# What's the avarage temperature of the Universe?

I'm sorry if this was asked before but with all the stars and dark matter and all the other stuff, curently in the Universe, what's the avarage temperature of the Universe? Is it like extremely high or extremely low?

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It depends on how you want to average:

If you average by volume then all you need to think about is the bath of photons from the cosmic microwave background, at about 2.7 Kelvin.

If you average by observable mass then the primary constituent is sparse atomic (H) and molecular (H2) gas in the voids between galaxies -- at a temperature of a few 10s of Kelvin. Only about 1/10th of that mass is in stars, but their temperatures are far higher---closer to $10^4 - 10^5$ Kelvin---so once you average that, you'll get something more like $10^3 - 10^4$ Kelvin.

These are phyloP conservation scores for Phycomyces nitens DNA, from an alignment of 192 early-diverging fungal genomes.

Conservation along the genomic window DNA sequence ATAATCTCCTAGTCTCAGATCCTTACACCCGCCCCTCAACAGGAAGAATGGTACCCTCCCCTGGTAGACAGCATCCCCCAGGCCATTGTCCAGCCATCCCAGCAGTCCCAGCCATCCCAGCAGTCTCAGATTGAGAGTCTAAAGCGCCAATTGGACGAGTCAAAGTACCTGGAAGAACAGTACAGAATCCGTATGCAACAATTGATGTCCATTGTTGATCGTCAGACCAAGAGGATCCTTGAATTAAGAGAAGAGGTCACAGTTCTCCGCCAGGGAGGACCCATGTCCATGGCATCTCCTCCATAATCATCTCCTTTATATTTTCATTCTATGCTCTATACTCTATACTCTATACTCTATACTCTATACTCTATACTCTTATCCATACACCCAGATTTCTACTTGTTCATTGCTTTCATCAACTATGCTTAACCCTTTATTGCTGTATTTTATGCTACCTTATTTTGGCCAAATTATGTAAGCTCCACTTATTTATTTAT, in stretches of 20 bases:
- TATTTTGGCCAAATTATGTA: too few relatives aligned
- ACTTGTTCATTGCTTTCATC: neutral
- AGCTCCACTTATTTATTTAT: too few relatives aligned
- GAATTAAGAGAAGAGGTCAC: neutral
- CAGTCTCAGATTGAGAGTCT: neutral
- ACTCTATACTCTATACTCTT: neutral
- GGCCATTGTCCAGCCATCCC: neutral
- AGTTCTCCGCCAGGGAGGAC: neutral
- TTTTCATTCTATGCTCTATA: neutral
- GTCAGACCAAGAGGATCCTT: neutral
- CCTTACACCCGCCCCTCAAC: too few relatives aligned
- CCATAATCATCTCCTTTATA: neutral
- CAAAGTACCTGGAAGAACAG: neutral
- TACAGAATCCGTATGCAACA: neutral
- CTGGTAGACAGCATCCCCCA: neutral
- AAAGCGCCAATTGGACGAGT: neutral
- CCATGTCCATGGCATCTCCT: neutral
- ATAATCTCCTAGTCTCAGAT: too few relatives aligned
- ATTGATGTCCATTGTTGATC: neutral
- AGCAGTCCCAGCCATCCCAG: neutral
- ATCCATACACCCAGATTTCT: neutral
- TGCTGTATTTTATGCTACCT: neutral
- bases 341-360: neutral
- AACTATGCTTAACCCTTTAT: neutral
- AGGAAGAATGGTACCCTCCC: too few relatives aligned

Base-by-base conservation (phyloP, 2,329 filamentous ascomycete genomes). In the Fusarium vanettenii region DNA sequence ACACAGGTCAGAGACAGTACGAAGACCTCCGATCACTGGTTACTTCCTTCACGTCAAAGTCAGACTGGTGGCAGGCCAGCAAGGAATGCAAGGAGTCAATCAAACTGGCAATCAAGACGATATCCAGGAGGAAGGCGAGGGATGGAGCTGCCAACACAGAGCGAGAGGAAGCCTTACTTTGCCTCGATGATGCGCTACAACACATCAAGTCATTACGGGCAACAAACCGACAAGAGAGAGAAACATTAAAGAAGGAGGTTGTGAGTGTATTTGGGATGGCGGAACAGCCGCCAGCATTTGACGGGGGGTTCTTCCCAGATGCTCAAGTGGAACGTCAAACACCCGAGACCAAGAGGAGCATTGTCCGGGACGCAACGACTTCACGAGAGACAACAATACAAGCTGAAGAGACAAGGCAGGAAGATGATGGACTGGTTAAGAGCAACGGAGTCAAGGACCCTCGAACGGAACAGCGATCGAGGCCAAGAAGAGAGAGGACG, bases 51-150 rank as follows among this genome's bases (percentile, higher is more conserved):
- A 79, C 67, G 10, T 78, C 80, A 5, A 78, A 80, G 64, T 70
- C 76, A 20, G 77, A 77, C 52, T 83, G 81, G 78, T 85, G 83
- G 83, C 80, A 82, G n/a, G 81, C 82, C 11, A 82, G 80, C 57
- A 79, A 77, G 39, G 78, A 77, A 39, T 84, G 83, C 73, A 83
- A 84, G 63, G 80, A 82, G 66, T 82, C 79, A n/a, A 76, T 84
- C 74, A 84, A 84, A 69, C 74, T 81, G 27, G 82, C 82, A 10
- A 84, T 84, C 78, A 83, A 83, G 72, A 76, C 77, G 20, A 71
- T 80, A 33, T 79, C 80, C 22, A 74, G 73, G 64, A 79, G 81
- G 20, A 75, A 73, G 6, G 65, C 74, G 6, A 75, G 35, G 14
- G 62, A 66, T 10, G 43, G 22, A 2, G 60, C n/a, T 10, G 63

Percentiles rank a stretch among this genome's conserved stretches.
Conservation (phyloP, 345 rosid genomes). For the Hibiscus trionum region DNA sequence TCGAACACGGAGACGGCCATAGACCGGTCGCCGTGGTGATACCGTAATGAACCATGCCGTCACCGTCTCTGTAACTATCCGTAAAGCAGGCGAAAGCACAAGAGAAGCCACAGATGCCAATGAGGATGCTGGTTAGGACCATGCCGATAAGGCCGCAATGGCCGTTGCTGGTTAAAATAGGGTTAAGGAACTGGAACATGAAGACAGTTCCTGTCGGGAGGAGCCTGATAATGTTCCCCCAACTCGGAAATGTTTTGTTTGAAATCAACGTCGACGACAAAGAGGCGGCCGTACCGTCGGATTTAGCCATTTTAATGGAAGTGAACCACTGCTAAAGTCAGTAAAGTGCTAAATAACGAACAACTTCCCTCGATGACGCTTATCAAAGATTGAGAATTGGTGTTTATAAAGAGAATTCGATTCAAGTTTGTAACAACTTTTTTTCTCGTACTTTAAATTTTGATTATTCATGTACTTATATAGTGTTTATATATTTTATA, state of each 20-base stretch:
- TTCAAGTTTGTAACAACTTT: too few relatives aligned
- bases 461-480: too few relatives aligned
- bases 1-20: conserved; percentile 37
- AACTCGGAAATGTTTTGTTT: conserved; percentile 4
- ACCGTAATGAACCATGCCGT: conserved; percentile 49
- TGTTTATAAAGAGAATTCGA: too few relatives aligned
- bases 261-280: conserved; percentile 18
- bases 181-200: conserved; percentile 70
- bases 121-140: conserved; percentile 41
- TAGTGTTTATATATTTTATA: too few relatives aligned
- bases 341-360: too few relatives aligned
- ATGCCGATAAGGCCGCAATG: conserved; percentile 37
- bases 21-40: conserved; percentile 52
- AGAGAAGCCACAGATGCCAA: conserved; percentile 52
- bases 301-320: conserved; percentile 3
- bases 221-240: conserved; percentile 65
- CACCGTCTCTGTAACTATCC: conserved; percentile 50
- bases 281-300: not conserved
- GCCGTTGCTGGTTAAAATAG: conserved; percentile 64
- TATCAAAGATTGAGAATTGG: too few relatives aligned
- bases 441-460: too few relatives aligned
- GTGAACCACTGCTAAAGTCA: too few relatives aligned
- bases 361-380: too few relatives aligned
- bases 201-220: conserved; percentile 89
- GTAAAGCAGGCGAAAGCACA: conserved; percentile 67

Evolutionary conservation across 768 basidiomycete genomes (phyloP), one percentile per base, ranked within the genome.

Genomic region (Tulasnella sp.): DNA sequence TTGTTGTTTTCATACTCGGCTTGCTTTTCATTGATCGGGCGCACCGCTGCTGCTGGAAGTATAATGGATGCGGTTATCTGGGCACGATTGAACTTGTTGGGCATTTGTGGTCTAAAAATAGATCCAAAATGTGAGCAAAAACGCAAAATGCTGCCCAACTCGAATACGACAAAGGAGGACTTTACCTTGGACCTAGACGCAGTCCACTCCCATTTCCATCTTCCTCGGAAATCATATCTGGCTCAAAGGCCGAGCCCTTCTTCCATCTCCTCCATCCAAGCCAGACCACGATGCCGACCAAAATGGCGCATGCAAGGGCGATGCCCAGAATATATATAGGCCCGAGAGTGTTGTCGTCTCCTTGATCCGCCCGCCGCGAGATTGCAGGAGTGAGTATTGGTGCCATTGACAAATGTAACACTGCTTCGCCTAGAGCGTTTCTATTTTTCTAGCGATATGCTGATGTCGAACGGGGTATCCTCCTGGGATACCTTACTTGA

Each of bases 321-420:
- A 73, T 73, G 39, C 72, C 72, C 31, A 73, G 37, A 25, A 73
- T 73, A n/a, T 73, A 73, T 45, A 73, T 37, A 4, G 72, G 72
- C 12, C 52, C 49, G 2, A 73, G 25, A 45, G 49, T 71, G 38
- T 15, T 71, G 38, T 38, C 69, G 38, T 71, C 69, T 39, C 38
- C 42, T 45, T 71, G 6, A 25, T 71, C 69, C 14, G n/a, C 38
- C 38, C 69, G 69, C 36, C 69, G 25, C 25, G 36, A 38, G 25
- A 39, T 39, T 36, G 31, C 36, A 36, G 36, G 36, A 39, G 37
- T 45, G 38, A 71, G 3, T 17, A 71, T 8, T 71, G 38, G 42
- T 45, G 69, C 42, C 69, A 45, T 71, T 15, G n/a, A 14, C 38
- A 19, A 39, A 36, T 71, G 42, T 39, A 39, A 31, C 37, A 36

Finally, if you average by total mass---predominantly Dark Matter which is in virial equilibrium in most galactic halos, then the temperature would be way up to about $10^7$ Kelvin.

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You can measure the temperature by looking at the spectrum, and in this case you see a peak at 2.73 K. There are about $10^8$ times more CMB photons than starlight photons in the Universe at the present epoch.